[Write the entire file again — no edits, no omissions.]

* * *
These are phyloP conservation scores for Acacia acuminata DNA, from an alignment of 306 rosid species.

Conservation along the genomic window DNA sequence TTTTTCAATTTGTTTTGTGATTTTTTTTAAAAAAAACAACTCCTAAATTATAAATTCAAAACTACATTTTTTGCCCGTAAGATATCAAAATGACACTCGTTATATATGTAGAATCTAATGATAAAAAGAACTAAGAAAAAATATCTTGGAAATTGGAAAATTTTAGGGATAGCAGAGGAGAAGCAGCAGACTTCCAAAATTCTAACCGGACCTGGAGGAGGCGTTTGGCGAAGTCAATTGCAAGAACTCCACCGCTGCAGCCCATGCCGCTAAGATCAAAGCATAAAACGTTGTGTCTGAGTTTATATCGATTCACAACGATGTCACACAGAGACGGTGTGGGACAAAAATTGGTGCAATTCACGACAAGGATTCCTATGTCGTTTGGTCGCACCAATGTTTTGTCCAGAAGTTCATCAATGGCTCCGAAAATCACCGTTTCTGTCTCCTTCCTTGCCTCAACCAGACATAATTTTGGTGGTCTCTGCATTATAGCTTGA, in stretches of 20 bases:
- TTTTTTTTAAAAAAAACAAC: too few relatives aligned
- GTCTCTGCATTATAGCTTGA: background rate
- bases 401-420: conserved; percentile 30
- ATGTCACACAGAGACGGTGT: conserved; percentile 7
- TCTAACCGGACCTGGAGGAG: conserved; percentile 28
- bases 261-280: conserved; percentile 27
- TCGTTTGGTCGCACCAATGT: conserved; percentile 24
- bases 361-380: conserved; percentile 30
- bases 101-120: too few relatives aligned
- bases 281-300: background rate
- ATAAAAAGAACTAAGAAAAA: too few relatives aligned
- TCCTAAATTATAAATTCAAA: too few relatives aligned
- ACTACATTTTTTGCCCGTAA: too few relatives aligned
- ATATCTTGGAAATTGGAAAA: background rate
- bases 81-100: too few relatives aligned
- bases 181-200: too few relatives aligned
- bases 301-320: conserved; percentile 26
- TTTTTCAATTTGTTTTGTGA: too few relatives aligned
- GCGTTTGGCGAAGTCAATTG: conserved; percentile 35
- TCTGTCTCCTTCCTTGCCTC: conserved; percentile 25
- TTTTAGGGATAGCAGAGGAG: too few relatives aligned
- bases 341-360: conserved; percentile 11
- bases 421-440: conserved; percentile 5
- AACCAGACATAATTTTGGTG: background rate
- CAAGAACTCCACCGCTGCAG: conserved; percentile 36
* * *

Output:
These are phyloP conservation scores for Acacia acuminata DNA, from an alignment of 306 rosid species.

Conservation along the genomic window DNA sequence TTTTTCAATTTGTTTTGTGATTTTTTTTAAAAAAAACAACTCCTAAATTATAAATTCAAAACTACATTTTTTGCCCGTAAGATATCAAAATGACACTCGTTATATATGTAGAATCTAATGATAAAAAGAACTAAGAAAAAATATCTTGGAAATTGGAAAATTTTAGGGATAGCAGAGGAGAAGCAGCAGACTTCCAAAATTCTAACCGGACCTGGAGGAGGCGTTTGGCGAAGTCAATTGCAAGAACTCCACCGCTGCAGCCCATGCCGCTAAGATCAAAGCATAAAACGTTGTGTCTGAGTTTATATCGATTCACAACGATGTCACACAGAGACGGTGTGGGACAAAAATTGGTGCAATTCACGACAAGGATTCCTATGTCGTTTGGTCGCACCAATGTTTTGTCCAGAAGTTCATCAATGGCTCCGAAAATCACCGTTTCTGTCTCCTTCCTTGCCTCAACCAGACATAATTTTGGTGGTCTCTGCATTATAGCTTGA, in stretches of 20 bases:
- TTTTTTTTAAAAAAAACAAC: too few relatives aligned
- GTCTCTGCATTATAGCTTGA: background rate
- bases 401-420: conserved; percentile 30
- ATGTCACACAGAGACGGTGT: conserved; percentile 7
- TCTAACCGGACCTGGAGGAG: conserved; percentile 28
- bases 261-280: conserved; percentile 27
- TCGTTTGGTCGCACCAATGT: conserved; percentile 24
- bases 361-380: conserved; percentile 30
- bases 101-120: too few relatives aligned
- bases 281-300: background rate
- ATAAAAAGAACTAAGAAAAA: too few relatives aligned
- TCCTAAATTATAAATTCAAA: too few relatives aligned
- ACTACATTTTTTGCCCGTAA: too few relatives aligned
- ATATCTTGGAAATTGGAAAA: background rate
- bases 81-100: too few relatives aligned
- bases 181-200: too few relatives aligned
- bases 301-320: conserved; percentile 26
- TTTTTCAATTTGTTTTGTGA: too few relatives aligned
- GCGTTTGGCGAAGTCAATTG: conserved; percentile 35
- TCTGTCTCCTTCCTTGCCTC: conserved; percentile 25
- TTTTAGGGATAGCAGAGGAG: too few relatives aligned
- bases 341-360: conserved; percentile 11
- bases 421-440: conserved; percentile 5
- AACCAGACATAATTTTGGTG: background rate
- CAAGAACTCCACCGCTGCAG: conserved; percentile 36